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Open Access Highly Accessed Research article

Loss of KCNJ10 protein expression abolishes endocochlear potential and causes deafness in Pendred syndrome mouse model

Philine Wangemann1*, Erin M Itza1, Beatrice Albrecht1, Tao Wu1, Sairam V Jabba1, Rajanikanth J Maganti1, Jun Ho Lee1, Lorraine A Everett2, Susan M Wall3, Ines E Royaux2, Eric D Green2 and Daniel C Marcus1

Author Affiliations

1 Anatomy & Physiology Department, Kansas State University, Manhattan, Kansas, USA

2 Genome Technology Branch, National Human Genome Research Institute, National Institutes of Health, Bethesda, Maryland, USA

3 Department Medicine, Renal Division, Emory University, School of Medicine, Atlanta, Georgia, USA

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BMC Medicine 2004, 2:30  doi:10.1186/1741-7015-2-30

Published: 20 August 2004

Abstract

Background

Pendred syndrome, a common autosomal-recessive disorder characterized by congenital deafness and goiter, is caused by mutations of SLC26A4, which codes for pendrin. We investigated the relationship between pendrin and deafness using mice that have (Slc26a4+/+) or lack a complete Slc26a4 gene (Slc26a4-/-).

Methods

Expression of pendrin and other proteins was determined by confocal immunocytochemistry. Expression of mRNA was determined by quantitative RT-PCR. The endocochlear potential and the endolymphatic K+ concentration were measured with double-barreled microelectrodes. Currents generated by the stria marginal cells were recorded with a vibrating probe. Tissue masses were evaluated by morphometric distance measurements and pigmentation was quantified by densitometry.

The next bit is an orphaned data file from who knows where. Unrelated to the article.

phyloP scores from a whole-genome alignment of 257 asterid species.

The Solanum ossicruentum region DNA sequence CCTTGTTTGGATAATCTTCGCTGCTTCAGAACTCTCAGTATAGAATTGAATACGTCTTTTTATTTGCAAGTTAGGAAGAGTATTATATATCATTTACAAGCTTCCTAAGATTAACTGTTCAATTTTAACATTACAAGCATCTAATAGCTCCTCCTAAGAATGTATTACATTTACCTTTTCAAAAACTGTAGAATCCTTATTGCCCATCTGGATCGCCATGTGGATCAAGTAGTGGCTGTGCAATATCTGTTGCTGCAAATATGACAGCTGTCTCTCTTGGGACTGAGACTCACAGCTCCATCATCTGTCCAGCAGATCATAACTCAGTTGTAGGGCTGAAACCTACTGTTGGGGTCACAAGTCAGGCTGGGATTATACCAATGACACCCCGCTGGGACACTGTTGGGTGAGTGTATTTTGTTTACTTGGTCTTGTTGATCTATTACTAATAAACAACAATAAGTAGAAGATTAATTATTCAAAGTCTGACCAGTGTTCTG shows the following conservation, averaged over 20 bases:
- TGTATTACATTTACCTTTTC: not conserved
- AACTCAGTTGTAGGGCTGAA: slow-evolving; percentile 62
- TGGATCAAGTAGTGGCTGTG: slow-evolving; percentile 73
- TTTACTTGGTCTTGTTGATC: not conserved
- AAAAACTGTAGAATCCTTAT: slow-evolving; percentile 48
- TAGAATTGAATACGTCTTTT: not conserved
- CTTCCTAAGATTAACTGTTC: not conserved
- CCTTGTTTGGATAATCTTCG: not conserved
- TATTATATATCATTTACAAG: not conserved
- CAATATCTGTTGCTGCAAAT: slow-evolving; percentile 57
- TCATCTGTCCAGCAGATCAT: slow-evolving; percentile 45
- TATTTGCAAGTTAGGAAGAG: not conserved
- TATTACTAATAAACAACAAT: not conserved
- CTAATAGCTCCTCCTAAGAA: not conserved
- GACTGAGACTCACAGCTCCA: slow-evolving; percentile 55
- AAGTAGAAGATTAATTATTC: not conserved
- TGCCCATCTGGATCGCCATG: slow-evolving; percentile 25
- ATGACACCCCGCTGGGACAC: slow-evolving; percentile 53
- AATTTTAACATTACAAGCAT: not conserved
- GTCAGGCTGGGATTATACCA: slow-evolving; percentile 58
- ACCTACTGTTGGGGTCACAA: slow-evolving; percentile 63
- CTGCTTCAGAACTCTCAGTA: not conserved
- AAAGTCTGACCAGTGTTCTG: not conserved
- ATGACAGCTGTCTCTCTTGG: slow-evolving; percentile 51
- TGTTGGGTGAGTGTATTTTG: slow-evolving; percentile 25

Results

Pendrin was found in the cochlea in apical membranes of spiral prominence cells and spindle-shaped cells of stria vascularis, in outer sulcus and root cells. Endolymph volume in Slc26a4-/- mice was increased and tissue masses in areas normally occupied by type I and II fibrocytes were reduced. Slc26a4-/- mice lacked the endocochlear potential, which is generated across the basal cell barrier by the K+ channel KCNJ10 localized in intermediate cells. Stria vascularis was hyperpigmented, suggesting unalleviated free radical damage. The basal cell barrier appeared intact; intermediate cells and KCNJ10 mRNA were present but KCNJ10 protein was absent. Endolymphatic K+ concentrations were normal and membrane proteins necessary for K+ secretion were present, including the K+ channel KCNQ1 and KCNE1, Na+/2Cl-/K+ cotransporter SLC12A2 and the gap junction GJB2.

Conclusions

These observations demonstrate that pendrin dysfunction leads to a loss of KCNJ10 protein expression and a loss of the endocochlear potential, which may be the direct cause of deafness in Pendred syndrome.